New machines to fight litter on the beaches

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Fort Perch Rock at New Brighton Beach. Pic © Harry Leahey JMU Journalism

Wirral’s beaches are to benefit from a £175,000 investment in new state-of-the-art machinery, which will be used around the peninsula to keep them clean.

Already the council has been using heavy-duty cleaning equipment for the past eight years, but following issues of corrosion they have become almost unusable.

Rather than using funds to carry out more refurbishment and repair work, a proposition was agreed for new machinery instead.

According to the council, replacing the current kit will be a newer and future-proof beach cleaner, which will be loaded onto the back of a replacement tractor.

Altogether, the equipment is expected to cost £150,000, with the additional £25,000 being used for running, servicing and maintenance costs throughout the year.

Councillor Anita Leech, cabinet member for the environment, said: “This is an exciting investment as residents will be able to see the difference in beach cleanliness thanks to the new machinery. Ensuring that all beaches are cleaned to a high standard is a major priority as, as we are a peninsula, we need to cover a lot of coastline.”

YouTube: Harry Leahey

As well as the equipment, the council already has local voluntary groups do what they can to keep Wirral’s beaches clean too.  One of them is The New Brighteners, set up to keep New Brighton’s beaches and its surrounding area litter-free.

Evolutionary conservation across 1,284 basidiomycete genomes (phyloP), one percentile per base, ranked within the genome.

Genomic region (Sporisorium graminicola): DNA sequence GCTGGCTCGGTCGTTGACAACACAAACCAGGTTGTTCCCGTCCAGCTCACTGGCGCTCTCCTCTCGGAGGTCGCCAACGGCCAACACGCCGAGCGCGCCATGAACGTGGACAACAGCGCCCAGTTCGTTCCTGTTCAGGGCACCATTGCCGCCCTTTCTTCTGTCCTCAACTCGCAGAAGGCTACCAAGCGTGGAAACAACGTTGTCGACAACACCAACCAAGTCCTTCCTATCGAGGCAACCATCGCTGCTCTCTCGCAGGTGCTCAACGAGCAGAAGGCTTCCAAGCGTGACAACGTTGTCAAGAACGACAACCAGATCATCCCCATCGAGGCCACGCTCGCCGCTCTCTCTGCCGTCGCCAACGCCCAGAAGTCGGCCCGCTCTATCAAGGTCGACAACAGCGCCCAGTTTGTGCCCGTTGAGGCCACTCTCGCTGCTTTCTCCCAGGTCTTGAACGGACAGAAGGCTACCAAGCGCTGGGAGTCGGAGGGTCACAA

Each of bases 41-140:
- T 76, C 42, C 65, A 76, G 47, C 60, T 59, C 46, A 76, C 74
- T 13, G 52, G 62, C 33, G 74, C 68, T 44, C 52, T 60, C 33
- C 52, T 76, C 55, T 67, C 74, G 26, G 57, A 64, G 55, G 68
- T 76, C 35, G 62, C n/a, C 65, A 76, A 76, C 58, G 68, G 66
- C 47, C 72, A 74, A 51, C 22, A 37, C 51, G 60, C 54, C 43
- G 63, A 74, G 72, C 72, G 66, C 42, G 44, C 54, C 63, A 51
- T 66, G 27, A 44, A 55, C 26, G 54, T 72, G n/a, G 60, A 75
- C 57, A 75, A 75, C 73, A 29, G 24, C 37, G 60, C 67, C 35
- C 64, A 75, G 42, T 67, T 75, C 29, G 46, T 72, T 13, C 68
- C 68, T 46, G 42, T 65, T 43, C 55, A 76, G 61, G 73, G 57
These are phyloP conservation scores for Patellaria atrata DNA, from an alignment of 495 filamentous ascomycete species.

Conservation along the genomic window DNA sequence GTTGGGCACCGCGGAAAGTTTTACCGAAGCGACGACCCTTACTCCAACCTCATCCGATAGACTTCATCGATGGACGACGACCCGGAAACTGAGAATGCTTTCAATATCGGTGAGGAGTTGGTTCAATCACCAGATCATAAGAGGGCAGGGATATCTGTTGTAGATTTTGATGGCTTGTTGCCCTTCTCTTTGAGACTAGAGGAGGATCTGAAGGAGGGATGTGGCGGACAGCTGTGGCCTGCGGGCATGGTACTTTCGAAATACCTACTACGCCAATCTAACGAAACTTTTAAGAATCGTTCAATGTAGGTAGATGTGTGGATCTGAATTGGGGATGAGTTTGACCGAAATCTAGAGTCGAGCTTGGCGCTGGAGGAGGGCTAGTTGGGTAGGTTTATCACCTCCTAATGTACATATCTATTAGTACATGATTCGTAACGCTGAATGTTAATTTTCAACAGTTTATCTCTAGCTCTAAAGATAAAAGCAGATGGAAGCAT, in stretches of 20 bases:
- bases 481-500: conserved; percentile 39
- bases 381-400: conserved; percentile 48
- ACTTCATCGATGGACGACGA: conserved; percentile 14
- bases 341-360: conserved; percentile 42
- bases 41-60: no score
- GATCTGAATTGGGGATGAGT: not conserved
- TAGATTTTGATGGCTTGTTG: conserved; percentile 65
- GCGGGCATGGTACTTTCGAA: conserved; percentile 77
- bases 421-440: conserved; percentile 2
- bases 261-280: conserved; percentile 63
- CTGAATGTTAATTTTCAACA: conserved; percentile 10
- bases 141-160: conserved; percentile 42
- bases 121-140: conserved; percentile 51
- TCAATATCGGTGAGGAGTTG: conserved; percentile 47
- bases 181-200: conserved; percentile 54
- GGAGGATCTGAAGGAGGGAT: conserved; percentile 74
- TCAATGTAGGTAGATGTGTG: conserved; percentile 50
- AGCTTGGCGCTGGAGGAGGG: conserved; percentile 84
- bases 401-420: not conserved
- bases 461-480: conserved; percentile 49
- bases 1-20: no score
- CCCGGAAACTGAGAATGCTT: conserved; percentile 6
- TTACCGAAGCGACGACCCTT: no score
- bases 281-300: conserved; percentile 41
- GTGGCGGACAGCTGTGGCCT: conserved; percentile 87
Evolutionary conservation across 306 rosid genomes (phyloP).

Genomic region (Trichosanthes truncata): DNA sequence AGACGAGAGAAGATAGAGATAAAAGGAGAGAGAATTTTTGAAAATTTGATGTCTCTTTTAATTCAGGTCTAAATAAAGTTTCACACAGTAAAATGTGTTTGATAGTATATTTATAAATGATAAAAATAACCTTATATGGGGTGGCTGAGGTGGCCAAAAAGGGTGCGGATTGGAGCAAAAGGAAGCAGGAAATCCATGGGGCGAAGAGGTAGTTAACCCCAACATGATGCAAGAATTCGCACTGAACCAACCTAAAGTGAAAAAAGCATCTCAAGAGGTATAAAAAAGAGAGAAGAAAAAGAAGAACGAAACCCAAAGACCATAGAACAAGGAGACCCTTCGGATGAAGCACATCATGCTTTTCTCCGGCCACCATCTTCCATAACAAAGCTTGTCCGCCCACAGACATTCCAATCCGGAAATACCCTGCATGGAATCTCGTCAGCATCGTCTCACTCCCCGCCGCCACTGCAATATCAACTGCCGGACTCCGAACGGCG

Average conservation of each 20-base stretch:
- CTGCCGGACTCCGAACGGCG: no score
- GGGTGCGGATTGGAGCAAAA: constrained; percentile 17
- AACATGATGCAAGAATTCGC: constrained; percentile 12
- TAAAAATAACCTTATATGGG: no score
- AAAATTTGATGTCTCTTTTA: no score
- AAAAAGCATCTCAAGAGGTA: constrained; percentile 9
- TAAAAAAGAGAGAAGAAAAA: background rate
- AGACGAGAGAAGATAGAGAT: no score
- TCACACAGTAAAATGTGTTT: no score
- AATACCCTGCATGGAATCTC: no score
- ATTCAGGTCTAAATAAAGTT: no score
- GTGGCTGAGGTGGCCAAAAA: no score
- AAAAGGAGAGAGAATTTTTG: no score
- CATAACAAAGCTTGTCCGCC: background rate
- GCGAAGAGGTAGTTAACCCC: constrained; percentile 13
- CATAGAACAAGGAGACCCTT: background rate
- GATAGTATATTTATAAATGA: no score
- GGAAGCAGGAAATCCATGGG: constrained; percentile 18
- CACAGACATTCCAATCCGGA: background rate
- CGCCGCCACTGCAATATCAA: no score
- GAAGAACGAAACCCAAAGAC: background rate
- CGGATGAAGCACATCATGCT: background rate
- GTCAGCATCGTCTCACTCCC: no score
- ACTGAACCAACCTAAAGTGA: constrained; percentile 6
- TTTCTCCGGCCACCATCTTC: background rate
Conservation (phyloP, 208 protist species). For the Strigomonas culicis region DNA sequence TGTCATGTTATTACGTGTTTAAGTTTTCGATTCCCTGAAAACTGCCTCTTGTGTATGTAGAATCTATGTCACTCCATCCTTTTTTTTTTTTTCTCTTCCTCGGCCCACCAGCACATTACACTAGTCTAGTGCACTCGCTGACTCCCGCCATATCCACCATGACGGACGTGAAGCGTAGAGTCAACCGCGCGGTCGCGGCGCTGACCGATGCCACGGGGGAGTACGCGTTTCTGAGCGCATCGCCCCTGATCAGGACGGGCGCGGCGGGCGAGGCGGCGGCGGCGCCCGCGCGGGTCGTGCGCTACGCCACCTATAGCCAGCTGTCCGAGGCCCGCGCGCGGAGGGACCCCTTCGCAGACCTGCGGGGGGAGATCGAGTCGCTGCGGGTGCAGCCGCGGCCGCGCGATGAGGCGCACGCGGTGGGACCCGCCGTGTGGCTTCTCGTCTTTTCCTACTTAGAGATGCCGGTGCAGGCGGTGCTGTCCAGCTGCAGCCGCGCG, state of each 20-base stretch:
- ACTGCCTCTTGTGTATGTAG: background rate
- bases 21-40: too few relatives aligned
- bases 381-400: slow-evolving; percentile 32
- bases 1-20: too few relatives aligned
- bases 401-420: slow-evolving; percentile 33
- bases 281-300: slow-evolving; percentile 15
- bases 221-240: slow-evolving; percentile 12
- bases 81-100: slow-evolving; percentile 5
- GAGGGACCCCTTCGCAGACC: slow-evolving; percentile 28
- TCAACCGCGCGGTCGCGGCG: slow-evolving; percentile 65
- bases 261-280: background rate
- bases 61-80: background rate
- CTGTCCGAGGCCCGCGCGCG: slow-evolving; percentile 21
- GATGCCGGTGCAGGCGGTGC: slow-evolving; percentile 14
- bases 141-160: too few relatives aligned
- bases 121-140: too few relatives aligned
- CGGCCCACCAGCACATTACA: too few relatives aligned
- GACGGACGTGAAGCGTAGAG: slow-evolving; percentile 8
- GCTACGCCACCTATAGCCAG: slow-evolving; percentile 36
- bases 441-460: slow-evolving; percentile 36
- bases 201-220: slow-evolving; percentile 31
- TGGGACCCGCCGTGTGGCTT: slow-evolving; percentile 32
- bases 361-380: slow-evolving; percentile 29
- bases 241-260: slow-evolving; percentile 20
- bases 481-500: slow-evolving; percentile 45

Chris Cureton, who is one of the committee members for The New Brighteners, welcomes the plans but admitted to having some reservations. He told JMU Journalism: “In principle the idea is fantastic and as a group, we wholeheartedly welcome this investment.

“In the past, the frequency New Brighton beach has been visited has been ad hoc at the very least – particularly after hot weekends and bank holidays. As avid beach cleaners we see this aftermath and just roll our sleeves up and get on with it. It would be really useful if we had a direct line to request the machine to attend.

“We need to know how often the cleans will occur and also a contact for rapid response to isolated mass litterings.”

The new equipment will be based in Frankby but will be deployed to all of Wirral’s beaches when needed, including New Brighton, West Kirby, and Hoylake.

About Harry Leahey, JMU Journalism